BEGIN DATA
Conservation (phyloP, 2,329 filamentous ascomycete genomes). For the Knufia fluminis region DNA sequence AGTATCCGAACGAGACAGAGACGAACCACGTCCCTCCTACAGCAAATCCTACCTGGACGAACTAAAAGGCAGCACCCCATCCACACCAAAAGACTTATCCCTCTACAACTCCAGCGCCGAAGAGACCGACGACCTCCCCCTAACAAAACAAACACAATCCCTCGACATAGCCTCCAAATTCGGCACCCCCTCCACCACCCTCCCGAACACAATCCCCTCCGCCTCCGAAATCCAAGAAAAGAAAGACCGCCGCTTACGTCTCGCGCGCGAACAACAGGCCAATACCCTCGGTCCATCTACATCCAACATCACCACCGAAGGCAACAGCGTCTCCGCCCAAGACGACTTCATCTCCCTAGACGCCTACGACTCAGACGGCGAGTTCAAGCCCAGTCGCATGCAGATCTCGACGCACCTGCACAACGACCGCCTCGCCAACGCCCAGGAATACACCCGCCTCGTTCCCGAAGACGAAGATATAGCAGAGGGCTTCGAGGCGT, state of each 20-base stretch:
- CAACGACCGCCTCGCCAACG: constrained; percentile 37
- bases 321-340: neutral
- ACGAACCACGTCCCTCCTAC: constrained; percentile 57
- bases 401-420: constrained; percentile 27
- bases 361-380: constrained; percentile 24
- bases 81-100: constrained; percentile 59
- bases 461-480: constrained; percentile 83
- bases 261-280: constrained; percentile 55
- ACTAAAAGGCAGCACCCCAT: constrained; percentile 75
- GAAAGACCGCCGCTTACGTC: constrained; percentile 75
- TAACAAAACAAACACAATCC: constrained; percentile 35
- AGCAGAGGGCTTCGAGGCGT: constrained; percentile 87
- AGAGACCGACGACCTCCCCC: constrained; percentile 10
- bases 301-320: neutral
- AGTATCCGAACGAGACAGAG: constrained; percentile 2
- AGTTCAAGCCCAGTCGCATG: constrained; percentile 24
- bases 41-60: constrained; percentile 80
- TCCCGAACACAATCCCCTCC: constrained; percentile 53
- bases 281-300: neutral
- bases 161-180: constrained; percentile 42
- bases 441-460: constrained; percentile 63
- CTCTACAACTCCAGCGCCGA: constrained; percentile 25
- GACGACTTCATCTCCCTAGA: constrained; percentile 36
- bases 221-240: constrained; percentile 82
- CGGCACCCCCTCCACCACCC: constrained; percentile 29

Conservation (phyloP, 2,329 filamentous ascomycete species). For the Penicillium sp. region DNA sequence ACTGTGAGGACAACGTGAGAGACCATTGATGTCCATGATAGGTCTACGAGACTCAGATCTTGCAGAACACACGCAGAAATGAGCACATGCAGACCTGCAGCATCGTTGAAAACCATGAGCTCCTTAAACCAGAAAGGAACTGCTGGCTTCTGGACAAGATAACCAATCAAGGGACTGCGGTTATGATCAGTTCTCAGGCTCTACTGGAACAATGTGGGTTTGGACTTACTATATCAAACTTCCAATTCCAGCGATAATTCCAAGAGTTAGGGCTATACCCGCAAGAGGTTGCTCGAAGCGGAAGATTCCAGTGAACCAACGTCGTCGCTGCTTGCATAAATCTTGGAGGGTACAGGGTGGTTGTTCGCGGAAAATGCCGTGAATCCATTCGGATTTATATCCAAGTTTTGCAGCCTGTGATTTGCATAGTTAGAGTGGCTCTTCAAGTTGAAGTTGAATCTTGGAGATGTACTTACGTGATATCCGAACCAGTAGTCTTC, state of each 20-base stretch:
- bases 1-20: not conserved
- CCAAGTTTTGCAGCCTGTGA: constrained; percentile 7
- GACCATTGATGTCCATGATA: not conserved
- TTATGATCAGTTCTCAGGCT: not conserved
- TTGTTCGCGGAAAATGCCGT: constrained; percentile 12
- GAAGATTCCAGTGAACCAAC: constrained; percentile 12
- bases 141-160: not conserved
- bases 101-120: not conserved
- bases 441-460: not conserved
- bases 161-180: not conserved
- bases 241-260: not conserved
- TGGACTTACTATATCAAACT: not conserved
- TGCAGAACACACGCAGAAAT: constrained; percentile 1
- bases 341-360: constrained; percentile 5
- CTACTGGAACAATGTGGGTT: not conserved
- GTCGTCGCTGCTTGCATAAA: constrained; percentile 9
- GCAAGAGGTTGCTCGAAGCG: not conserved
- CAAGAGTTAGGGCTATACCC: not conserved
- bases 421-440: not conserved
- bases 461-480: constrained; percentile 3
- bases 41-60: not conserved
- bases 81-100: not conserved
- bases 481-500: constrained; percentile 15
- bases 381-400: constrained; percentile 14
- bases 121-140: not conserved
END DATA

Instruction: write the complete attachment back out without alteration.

Conservation (phyloP, 2,329 filamentous ascomycete genomes). For the Knufia fluminis region DNA sequence AGTATCCGAACGAGACAGAGACGAACCACGTCCCTCCTACAGCAAATCCTACCTGGACGAACTAAAAGGCAGCACCCCATCCACACCAAAAGACTTATCCCTCTACAACTCCAGCGCCGAAGAGACCGACGACCTCCCCCTAACAAAACAAACACAATCCCTCGACATAGCCTCCAAATTCGGCACCCCCTCCACCACCCTCCCGAACACAATCCCCTCCGCCTCCGAAATCCAAGAAAAGAAAGACCGCCGCTTACGTCTCGCGCGCGAACAACAGGCCAATACCCTCGGTCCATCTACATCCAACATCACCACCGAAGGCAACAGCGTCTCCGCCCAAGACGACTTCATCTCCCTAGACGCCTACGACTCAGACGGCGAGTTCAAGCCCAGTCGCATGCAGATCTCGACGCACCTGCACAACGACCGCCTCGCCAACGCCCAGGAATACACCCGCCTCGTTCCCGAAGACGAAGATATAGCAGAGGGCTTCGAGGCGT, state of each 20-base stretch:
- CAACGACCGCCTCGCCAACG: constrained; percentile 37
- bases 321-340: neutral
- ACGAACCACGTCCCTCCTAC: constrained; percentile 57
- bases 401-420: constrained; percentile 27
- bases 361-380: constrained; percentile 24
- bases 81-100: constrained; percentile 59
- bases 461-480: constrained; percentile 83
- bases 261-280: constrained; percentile 55
- ACTAAAAGGCAGCACCCCAT: constrained; percentile 75
- GAAAGACCGCCGCTTACGTC: constrained; percentile 75
- TAACAAAACAAACACAATCC: constrained; percentile 35
- AGCAGAGGGCTTCGAGGCGT: constrained; percentile 87
- AGAGACCGACGACCTCCCCC: constrained; percentile 10
- bases 301-320: neutral
- AGTATCCGAACGAGACAGAG: constrained; percentile 2
- AGTTCAAGCCCAGTCGCATG: constrained; percentile 24
- bases 41-60: constrained; percentile 80
- TCCCGAACACAATCCCCTCC: constrained; percentile 53
- bases 281-300: neutral
- bases 161-180: constrained; percentile 42
- bases 441-460: constrained; percentile 63
- CTCTACAACTCCAGCGCCGA: constrained; percentile 25
- GACGACTTCATCTCCCTAGA: constrained; percentile 36
- bases 221-240: constrained; percentile 82
- CGGCACCCCCTCCACCACCC: constrained; percentile 29

Conservation (phyloP, 2,329 filamentous ascomycete species). For the Penicillium sp. region DNA sequence ACTGTGAGGACAACGTGAGAGACCATTGATGTCCATGATAGGTCTACGAGACTCAGATCTTGCAGAACACACGCAGAAATGAGCACATGCAGACCTGCAGCATCGTTGAAAACCATGAGCTCCTTAAACCAGAAAGGAACTGCTGGCTTCTGGACAAGATAACCAATCAAGGGACTGCGGTTATGATCAGTTCTCAGGCTCTACTGGAACAATGTGGGTTTGGACTTACTATATCAAACTTCCAATTCCAGCGATAATTCCAAGAGTTAGGGCTATACCCGCAAGAGGTTGCTCGAAGCGGAAGATTCCAGTGAACCAACGTCGTCGCTGCTTGCATAAATCTTGGAGGGTACAGGGTGGTTGTTCGCGGAAAATGCCGTGAATCCATTCGGATTTATATCCAAGTTTTGCAGCCTGTGATTTGCATAGTTAGAGTGGCTCTTCAAGTTGAAGTTGAATCTTGGAGATGTACTTACGTGATATCCGAACCAGTAGTCTTC, state of each 20-base stretch:
- bases 1-20: not conserved
- CCAAGTTTTGCAGCCTGTGA: constrained; percentile 7
- GACCATTGATGTCCATGATA: not conserved
- TTATGATCAGTTCTCAGGCT: not conserved
- TTGTTCGCGGAAAATGCCGT: constrained; percentile 12
- GAAGATTCCAGTGAACCAAC: constrained; percentile 12
- bases 141-160: not conserved
- bases 101-120: not conserved
- bases 441-460: not conserved
- bases 161-180: not conserved
- bases 241-260: not conserved
- TGGACTTACTATATCAAACT: not conserved
- TGCAGAACACACGCAGAAAT: constrained; percentile 1
- bases 341-360: constrained; percentile 5
- CTACTGGAACAATGTGGGTT: not conserved
- GTCGTCGCTGCTTGCATAAA: constrained; percentile 9
- GCAAGAGGTTGCTCGAAGCG: not conserved
- CAAGAGTTAGGGCTATACCC: not conserved
- bases 421-440: not conserved
- bases 461-480: constrained; percentile 3
- bases 41-60: not conserved
- bases 81-100: not conserved
- bases 481-500: constrained; percentile 15
- bases 381-400: constrained; percentile 14
- bases 121-140: not conserved